- Sexual harassment.
- Unlawful discrimination which may include discrimination on the grounds of race, color, sex, sexual preference, age, physical or mental disability, marital status, family responsibilities, pregnancy, religion, political opinion, national extraction, or social origin.
- Oral or written publication of material that slanders, defames, or libels an employee or violates or invades an employee’s right of privacy.
The term wrongful in this context is defined as unfair or unlawful.
Worker’s compensation insurance – This class of insurance pays compensation to employees for injuries received during working hours while in the school’s employ, or for work-caused illnesses, such as stress.
Professional indemnity insurance – This policy provides indemnity for claims arising from the rendering of or from failure to render professional advice or service by the school (the definition of insured includes teachers) or any error or omission connected with such advice or service. This type of policy can include: breach of professional duty, libel and slander, loss of documents, fraud, and dishonesty, automatic reinstatement.
Sexual abuse/molestation coverage:
Many churches and social service providers with primary care responsibilities for minors who have become defendants in sexual molestation claims have implemented risk management practices and loss control procedures. These include the screening of all workers, physical plant changes, written policies for interactions with children, and mechanisms for investigating and responding to claims.
Although these improvements have resulted in a downturn in reported incidents, the litigation continues to produce higher expenses, settlements, and jury verdicts. Along with the surge in claim activity and litigation, the need for insurance coverage has risen drastically.
While some of this coverage is on a per occurrence basis, most of the sexual abuse/molestation policies are written on a claims-made basis. The policies tend to have specific provisions addressing the number and the timing of claims.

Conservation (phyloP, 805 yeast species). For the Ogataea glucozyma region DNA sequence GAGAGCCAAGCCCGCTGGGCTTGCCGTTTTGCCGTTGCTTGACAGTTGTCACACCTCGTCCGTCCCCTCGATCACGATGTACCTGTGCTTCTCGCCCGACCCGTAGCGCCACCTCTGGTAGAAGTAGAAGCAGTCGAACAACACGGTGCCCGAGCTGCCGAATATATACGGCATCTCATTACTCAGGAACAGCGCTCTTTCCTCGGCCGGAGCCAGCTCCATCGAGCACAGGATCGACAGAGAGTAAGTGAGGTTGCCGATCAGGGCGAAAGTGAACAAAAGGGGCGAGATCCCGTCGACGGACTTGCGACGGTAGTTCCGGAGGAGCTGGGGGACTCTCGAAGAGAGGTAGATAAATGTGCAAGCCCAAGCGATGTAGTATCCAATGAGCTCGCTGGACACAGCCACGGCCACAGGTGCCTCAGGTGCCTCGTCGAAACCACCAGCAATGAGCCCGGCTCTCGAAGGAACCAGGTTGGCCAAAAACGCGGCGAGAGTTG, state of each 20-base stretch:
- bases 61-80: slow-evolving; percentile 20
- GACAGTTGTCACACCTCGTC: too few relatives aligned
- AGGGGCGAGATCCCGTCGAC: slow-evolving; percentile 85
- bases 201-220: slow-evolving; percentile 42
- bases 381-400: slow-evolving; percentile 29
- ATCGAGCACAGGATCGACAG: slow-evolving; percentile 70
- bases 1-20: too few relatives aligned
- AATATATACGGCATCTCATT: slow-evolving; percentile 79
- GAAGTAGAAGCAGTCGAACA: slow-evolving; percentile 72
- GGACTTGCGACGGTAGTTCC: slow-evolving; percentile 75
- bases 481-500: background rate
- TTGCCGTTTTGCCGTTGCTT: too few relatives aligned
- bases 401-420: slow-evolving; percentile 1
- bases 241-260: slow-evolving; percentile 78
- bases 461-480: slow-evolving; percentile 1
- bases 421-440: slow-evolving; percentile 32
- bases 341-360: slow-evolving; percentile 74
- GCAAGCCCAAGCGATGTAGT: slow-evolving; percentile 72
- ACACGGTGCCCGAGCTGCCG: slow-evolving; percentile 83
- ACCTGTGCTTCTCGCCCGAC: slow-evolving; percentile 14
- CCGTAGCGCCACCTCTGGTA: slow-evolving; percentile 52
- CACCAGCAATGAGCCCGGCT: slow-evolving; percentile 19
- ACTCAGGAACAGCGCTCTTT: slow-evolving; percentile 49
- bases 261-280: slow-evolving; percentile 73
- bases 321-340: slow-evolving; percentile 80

Most sexual misconduct policies provide coverage only to non-perpetrators, although some do provide a defense (but not indemnity) to those accused of sexual misconduct unless and until convicted.
Sexual misconduct coverage can be included within the policy’s general liability or professional liability coverage insuring agreements or it can be excluded there and added separately as an endorsement.
A typical sexual misconduct coverage insuring agreement provides:
“We will pay those sums that the insured becomes legally obligated to pay as damages because of injury arising out of an act of ‘sexual misconduct’ to which this insurance applies.”
Another form of sexual misconduct coverage agrees to:
“Pay those sums the insured becomes legally obligated to pay because of “bodily injury” arising out of:
(1) The actual or threatened sexual abuse, molestation or harassment of any person by, or with the consent or acquiescence of, any insured, any employee of the insured, or any person for whose acts the insured may be held legally liable; or
(2) The negligent:
(d) Reporting to the proper authorities or failure to report; or
Of any insured, an employee of the insured, or any other person for whose acts the insured may be held liable for the actual or threatened sexual abuse, molestation or harassment of any person.